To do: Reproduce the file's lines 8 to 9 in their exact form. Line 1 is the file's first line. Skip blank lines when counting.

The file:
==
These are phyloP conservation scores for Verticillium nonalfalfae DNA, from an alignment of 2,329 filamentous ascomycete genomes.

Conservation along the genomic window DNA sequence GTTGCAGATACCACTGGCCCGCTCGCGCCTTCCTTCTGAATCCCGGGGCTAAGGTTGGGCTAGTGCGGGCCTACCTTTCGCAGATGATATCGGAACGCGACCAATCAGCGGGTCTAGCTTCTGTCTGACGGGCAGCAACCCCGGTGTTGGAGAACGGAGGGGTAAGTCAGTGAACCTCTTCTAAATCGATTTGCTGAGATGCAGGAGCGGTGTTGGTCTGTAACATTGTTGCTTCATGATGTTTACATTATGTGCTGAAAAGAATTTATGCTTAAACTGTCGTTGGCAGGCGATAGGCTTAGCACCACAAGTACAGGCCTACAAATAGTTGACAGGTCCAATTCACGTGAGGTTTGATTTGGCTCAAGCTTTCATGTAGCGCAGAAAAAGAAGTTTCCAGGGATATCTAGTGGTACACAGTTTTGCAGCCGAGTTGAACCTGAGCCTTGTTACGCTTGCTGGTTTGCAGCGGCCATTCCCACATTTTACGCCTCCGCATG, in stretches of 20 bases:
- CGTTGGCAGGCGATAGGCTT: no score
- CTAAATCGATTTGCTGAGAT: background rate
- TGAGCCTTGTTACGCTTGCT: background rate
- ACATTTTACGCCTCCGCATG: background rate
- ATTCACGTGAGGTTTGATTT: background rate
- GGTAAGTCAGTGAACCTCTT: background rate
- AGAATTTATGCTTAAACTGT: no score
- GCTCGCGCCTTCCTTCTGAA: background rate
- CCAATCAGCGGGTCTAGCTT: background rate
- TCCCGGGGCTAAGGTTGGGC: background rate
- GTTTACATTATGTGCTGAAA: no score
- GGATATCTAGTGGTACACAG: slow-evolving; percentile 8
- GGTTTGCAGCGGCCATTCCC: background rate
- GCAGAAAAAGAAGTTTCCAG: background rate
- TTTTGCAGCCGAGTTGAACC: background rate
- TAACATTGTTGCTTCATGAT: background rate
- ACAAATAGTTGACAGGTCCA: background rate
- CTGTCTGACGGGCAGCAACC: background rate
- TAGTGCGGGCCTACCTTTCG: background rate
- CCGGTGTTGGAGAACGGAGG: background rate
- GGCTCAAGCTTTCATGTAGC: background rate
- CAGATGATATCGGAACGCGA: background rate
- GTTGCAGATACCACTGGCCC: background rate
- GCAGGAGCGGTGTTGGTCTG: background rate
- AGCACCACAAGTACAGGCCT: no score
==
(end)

- GGTAAGTCAGTGAACCTCTT: background rate
- AGAATTTATGCTTAAACTGT: no score